Here’s the code and a solution.
Below is a detailed explanation of the approach.
Multiple Encodings for Letters
If we choose this representation for A
:
[ ] [ ] [ ] [ ] [ ] [X] [X] (A)
And this for B
:
[ ] [ ] [X] [ ] [ ] [X] [X] (B)
We can then change an A
to a B
on a punch card by punching an additional
hole. But we can’t transition from B
to A
since that would require
unpunching a hole, which isn’t allowed.
Since we must be able to transition from A
to B
and from B
to A
, we
must have an encoding of A
with less holes than an encoding of B
, and
also an encoding of A
with more holes than an encoding of B
.
Therefore, each letter must have multiple encodings.
First Pass Always Uses the Same Hole Pattern
The first punch encoding for a letter is the pattern we punch for that letter when we are presented with a blank row.
It may be possible to use multiple encodings of the same letter each time we wish to punch it on a blank row; however, if a solution exists which has multiple firstpunch encodings for the same letter, then a solution which uses only one firstpunch encoding for each letter also exists.
Proof: Take any solution which has multiple firstpunch encodings, and simply restrict the encoder to use one of the firstpunch encodings. This solution still allows us to encoding all of the letters, and it still allows us to repunch once to any other letter, by virtue of the original solution having had this property for each encoding.
First Pass Uses Fewest Holes Possible
Since we cannot unpunch, the more holes we punch on the first pass, the fewer we can punch on the second pass.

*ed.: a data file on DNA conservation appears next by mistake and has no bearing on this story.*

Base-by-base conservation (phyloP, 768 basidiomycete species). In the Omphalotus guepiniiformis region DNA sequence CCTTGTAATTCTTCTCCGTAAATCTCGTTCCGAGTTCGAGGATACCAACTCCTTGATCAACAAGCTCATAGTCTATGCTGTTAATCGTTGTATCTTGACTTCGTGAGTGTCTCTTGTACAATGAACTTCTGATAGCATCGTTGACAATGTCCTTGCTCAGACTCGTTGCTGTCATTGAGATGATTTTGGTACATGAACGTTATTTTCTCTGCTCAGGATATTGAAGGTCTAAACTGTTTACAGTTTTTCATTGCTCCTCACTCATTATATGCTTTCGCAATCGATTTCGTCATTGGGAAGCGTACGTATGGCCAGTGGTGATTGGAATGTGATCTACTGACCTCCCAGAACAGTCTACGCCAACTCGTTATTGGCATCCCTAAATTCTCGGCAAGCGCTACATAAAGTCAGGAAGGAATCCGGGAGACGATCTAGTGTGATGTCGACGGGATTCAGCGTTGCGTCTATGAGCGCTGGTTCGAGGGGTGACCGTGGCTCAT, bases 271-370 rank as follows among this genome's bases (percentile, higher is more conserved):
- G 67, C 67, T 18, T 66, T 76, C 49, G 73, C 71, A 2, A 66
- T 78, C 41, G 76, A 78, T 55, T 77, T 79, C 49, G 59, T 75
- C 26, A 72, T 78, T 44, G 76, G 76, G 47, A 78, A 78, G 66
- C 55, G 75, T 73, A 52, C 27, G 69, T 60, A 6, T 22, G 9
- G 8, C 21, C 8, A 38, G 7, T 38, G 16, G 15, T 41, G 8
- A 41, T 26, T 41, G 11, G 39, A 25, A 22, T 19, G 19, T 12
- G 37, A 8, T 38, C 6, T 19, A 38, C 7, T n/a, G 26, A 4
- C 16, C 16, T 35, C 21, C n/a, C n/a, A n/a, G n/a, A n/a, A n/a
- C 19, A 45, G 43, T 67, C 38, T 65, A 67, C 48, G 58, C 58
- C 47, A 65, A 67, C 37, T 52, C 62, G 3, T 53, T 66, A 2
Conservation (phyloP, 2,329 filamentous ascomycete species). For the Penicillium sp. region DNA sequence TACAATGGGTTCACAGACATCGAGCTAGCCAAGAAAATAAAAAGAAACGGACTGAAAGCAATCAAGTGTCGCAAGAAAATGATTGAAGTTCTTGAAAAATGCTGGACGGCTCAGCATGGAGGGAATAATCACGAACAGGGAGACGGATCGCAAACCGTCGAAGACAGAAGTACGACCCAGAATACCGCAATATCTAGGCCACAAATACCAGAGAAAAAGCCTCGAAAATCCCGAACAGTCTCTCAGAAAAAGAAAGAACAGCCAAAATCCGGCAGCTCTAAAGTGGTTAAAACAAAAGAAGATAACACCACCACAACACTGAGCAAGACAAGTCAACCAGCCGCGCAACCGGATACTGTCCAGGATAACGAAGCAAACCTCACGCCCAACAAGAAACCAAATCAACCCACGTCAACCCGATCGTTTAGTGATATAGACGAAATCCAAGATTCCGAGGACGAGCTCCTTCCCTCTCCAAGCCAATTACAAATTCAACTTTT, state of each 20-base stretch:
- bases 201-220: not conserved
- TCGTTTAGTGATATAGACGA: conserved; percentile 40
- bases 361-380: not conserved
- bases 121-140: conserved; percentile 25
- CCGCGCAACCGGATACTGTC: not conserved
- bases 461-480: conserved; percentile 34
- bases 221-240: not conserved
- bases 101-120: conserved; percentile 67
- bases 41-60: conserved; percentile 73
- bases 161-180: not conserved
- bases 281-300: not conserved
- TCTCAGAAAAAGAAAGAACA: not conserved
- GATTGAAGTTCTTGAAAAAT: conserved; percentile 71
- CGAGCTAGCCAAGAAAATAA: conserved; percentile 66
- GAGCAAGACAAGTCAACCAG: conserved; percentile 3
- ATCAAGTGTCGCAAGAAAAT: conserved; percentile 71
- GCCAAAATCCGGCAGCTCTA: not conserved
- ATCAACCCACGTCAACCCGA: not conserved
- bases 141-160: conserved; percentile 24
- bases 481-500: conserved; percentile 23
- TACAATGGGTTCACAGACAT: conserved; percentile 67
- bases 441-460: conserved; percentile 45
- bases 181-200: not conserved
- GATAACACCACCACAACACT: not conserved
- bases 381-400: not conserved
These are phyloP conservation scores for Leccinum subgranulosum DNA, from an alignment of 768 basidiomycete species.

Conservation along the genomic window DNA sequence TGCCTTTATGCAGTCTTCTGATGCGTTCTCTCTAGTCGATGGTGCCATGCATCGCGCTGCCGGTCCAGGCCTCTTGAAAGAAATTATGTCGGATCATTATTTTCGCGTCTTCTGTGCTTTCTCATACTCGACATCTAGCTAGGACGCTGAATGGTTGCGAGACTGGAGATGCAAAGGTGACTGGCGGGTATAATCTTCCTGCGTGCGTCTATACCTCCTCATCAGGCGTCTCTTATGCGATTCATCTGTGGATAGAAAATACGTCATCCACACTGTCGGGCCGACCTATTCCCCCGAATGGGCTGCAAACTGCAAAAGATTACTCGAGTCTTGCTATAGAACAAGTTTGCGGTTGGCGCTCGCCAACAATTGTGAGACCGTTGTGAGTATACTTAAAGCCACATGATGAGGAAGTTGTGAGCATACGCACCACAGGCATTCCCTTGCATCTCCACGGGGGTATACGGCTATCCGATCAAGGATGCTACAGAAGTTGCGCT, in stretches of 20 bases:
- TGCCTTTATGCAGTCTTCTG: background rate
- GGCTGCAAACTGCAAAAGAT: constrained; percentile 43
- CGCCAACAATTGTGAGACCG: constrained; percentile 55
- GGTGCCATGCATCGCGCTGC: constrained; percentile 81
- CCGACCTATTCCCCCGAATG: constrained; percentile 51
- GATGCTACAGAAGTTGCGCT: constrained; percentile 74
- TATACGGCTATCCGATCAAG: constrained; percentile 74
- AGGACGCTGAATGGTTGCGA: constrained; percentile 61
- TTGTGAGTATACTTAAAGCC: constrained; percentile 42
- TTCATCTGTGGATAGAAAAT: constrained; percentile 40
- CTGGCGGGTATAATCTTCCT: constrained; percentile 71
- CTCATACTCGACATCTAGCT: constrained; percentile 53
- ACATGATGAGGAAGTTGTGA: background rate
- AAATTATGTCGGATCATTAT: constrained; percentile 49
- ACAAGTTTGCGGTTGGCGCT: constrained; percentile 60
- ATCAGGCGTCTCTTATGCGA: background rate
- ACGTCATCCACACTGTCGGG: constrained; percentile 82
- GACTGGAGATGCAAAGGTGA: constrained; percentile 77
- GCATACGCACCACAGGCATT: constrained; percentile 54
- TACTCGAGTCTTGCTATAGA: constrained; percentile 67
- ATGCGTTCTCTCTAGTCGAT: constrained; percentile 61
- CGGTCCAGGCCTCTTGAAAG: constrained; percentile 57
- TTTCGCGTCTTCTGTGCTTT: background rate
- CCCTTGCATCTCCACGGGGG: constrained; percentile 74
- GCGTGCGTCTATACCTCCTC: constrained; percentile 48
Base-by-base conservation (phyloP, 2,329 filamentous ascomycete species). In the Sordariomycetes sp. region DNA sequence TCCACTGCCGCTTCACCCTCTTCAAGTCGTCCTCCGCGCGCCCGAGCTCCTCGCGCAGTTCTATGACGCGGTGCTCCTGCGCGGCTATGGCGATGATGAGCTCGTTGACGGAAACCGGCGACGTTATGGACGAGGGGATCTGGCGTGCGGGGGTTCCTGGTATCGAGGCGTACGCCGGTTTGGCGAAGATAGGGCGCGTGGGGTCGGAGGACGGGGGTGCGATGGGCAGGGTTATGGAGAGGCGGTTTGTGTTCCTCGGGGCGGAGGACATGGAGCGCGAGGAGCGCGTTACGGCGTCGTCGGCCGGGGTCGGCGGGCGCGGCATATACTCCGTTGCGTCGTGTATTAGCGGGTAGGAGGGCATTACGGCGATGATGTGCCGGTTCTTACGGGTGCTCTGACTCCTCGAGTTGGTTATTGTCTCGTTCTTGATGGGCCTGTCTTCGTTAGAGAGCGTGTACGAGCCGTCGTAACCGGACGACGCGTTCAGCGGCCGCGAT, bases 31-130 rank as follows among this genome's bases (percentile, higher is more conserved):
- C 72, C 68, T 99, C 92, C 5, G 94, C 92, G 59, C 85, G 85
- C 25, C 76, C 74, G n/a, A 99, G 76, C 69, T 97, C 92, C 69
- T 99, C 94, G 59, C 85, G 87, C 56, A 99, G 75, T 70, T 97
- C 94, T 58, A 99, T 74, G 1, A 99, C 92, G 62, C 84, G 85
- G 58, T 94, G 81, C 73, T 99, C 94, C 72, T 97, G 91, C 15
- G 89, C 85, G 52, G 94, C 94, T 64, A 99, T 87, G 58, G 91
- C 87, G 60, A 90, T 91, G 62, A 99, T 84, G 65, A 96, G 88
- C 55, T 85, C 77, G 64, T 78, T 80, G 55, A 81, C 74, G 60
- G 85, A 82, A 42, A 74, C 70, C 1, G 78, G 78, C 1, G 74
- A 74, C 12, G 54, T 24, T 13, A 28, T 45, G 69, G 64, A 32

Imagine we choose 1101101
as the firstpunch representation for "A". We
only have two spaces left to punch, which means we can only transition to
three other encodings: 1111101
, 1101111
, and 1111111
. We have shot
ourselves in the foot because we need to be able to transition to at least 25
other encodings.
Therefore, we want our firstpass encodings to use as few hole punches as possible. It turns out that we do not need to make more than two punches among seven spaces to encoding 26 letters, and so the firstpass encodings are:
0000000 A 0001000 H 0010100 O 0110000 V 0000001 B 0001001 I 0011000 P 1000000 W 0000010 C 0001010 J 0100000 Q 1000001 X 0000011 D 0001100 K 0100001 R 1000010 Y 0000100 E 0010000 L 0100010 S 1000100 Z 0000101 F 0010001 M 0100100 T 0000110 G 0010010 N 0101000 U
The BitPattern Representation
Seven bits can represent 128 values (from zero through 127). We can make use of computers' internal representation of integers with a loop that looks like so:
for (int v = 0; v < 128; ++v) {
// code here
}
The function __builtin_popcount
is a GCC extension that returns the number
of set (1) bits in an integer, e.g.:
assert(__builtin_popcount(0) == 0);
assert(__builtin_popcount(9) == 2);
assert(__builtin_popcount(127) == 7);
This allows us to find all patterns with no more than two bits set like so:
for (int v = 0; v < 128; ++v) {
if (__builtin_popcount(v) > 2) continue;
// code here
}
Further, given an initial encoding first
and a proposed encoding second
,
we can determine if it’s possible to reach second
from first
only by
punching new holes in this way:
if ((first & second) == first) {
// we can reach second from first
}
&
in this context is a bitwiseand; the result of the operation is a number
where a bit is set only if it is set in both the left and right operands.
This also gives us a convenient way of mapping encodings to values:
signed char mapping[128];
In this case, mapping[v]
provides the letter (025) for the encoding v
.
The value 1
indicates that v
hasn’t been mapped.
The Transition Grid
Imagine a 26 by 26 grid where each row (the i index) is labelled with the letter first punched on a row of a card and each column (j) is labelled with the second letter desired. Each box can contain an encoding, with the following rules:

It must be possible to reach the encoding in the box from the firstpass encoding of the letter on that role.

An encoding cannot appear in boxes in two different columns.
Approach
The final solution is pretty simple. I think it’s more complicated than it needs to be, honestly.